When I first heard Diamonds, I got such a good feeling of nostalgia, I had to listen through my favorite songs from previous Hawk Nelson albums. I remember being blown away by the cheerful lyrics and upbeat music. Diamonds makes you want to get out of your chair, grab a partner, dance around and rejoice, but there’s something really special about this particular album, and I got to speak with Daniel Biro about it. When I called him for our interview he was just a couple hours away — I live in Ontario, Canada — so we bonded over the small-world connection, and I knew this was going to be a great interview.
Biro is a genuine guy, full of compassion and friendliness and, since he has been with the band since its genesis, he was the perfect person to speak to about the new album.
I had a good listen to Diamonds and I absolutely love it. There’s something special about it lyrically. Tell me about the theme of the album: the concept of a diamond.
Our lead singer Jon really wanted to communicate a hopeful record that has lots of energy. There are seasons for more downcast, melancholy music, but, this time, he wanted to offer something uplifting. What I want people to get is that we’re not skirting around real issues. The whole concept of a diamond starts with coal, which changes form under pressure over time, similar to the trials in our lives. It’s like God is turning us into something better and more beautiful through the pressures of life, which we all go through. We’re not pretending they don’t exist; we’re just looking at how God is working through those struggles.
That must be it then: The lyrical element that stuck out to me. It’s so simple, yet it’s a great way to look at our challenges in life: believing God will use them to make us shine.
I also really enjoyed the sincerity of the album. There are many worship albums that sound like a performance, but Diamonds comes off so genuine. How do you all stay inspired to keep writing music in that way, even though you’ve been writing for years?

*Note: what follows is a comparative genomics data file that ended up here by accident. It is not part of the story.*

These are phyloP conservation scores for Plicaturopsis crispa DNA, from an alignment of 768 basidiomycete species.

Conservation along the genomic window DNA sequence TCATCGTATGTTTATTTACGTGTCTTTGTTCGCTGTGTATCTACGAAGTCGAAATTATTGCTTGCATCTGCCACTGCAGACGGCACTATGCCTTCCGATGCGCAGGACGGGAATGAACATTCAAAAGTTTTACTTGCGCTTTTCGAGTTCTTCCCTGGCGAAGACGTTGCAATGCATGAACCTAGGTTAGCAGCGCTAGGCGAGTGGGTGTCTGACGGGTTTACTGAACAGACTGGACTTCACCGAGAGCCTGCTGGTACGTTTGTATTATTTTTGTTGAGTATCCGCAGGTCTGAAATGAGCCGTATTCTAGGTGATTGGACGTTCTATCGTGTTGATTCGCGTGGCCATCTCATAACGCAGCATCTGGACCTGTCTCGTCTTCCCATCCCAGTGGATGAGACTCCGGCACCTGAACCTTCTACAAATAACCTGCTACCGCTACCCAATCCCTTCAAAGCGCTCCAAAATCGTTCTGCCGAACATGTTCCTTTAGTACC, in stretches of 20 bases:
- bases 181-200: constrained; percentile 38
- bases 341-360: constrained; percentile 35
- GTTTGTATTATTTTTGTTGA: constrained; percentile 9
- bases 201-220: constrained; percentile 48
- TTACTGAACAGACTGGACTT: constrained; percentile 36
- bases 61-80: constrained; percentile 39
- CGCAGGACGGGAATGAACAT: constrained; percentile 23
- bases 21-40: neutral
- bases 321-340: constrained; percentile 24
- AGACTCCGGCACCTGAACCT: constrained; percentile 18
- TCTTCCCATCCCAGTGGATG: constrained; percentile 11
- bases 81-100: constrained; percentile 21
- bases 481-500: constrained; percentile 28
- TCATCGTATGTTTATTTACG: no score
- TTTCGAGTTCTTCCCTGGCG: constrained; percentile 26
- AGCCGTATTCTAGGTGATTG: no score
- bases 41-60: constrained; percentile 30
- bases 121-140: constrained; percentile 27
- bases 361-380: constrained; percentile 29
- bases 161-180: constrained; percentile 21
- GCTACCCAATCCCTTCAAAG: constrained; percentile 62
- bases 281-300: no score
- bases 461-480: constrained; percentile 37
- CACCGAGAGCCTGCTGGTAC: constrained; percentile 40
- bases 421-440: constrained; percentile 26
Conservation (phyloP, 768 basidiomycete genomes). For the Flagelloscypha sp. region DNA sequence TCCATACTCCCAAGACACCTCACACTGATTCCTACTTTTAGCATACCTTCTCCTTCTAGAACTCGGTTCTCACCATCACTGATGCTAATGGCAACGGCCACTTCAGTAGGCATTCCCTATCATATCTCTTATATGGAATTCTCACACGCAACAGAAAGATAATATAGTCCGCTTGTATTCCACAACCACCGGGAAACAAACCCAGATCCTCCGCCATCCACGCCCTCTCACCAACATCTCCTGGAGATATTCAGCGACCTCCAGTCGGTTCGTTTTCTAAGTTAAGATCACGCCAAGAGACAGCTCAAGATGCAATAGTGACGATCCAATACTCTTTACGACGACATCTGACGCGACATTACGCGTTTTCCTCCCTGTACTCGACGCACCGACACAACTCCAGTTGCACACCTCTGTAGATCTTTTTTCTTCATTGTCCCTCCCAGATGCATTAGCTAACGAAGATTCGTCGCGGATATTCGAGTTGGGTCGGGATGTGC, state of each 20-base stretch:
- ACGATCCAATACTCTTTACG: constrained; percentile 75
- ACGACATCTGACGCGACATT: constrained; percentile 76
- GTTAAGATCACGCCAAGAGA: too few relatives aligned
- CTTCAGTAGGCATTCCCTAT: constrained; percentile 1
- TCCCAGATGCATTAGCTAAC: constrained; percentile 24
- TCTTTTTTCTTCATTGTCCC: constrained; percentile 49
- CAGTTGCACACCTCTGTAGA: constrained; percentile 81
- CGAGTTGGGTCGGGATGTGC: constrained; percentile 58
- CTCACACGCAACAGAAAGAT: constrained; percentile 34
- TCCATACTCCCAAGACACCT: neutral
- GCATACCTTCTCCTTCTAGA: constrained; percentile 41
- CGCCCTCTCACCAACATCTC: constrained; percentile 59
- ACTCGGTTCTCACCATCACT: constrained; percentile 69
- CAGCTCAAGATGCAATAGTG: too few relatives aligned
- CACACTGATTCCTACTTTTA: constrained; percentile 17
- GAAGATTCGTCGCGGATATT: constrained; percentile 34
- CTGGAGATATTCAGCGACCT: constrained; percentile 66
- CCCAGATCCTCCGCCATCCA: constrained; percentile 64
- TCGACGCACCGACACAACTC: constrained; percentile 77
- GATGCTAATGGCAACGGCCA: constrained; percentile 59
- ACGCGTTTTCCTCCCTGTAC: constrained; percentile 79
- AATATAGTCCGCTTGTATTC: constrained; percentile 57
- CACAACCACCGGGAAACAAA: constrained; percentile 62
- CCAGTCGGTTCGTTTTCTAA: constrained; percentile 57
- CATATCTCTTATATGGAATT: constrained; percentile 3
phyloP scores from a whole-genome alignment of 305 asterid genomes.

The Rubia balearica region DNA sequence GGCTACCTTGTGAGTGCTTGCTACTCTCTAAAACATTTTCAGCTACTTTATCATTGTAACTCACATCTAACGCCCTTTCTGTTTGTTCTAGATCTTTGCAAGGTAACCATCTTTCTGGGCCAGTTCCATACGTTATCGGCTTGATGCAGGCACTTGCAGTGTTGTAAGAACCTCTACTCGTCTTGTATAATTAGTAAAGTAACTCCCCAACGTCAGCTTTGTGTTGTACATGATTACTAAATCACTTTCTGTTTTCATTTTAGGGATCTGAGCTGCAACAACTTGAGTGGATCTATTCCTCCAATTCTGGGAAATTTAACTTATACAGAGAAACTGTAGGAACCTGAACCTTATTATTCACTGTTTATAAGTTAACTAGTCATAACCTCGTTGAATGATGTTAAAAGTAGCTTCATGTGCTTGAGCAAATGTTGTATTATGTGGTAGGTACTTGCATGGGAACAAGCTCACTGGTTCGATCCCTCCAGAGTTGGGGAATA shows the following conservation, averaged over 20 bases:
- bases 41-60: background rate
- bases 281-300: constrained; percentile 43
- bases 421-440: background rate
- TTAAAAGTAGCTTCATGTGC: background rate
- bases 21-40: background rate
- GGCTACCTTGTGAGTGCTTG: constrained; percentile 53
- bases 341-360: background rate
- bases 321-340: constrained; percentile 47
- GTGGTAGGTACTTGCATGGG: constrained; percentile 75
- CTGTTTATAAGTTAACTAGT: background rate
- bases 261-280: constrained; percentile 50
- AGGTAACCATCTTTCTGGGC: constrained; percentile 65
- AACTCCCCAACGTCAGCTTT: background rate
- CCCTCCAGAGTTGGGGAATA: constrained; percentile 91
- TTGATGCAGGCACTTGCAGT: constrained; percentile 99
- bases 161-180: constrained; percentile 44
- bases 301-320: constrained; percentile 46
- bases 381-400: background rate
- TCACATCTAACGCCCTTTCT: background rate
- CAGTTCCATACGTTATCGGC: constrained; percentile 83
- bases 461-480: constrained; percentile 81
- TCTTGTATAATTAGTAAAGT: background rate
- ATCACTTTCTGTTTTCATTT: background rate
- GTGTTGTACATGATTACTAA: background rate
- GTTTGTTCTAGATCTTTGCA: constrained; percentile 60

That’s something all of us should ask every year: Why are we doing this, what do we want to say or communicate with people I meet, or my family and friends? I think that’s something we can all stand to benefit from. We knew that if we were going to do this — which could be our last album — we should make it as awesome as we can, celebrate life and all God’s done. Life isn’t perfect, but we’re really happy and I think that just comes out in the music.
With Diamonds, we decided to just thank God for something. If we start by encouraging others to be grateful for what we do have in life, it’s a gateway to joy for everyone.
I know it’s pretty overt, but I really like the lyrical direction Jon took. It’s very intentional. Every line matters and holds its own weight and I love that. Sometimes I wonder if it’s too bold, but I feel confident giving this album to anyone. God can use it to reach anyone. In fact, He is using it to reach me even though I’m a part of it. We so wanted to cut through all the religious Christianese and we want people to know God believes in you and He is for you. They need to know God is on their side.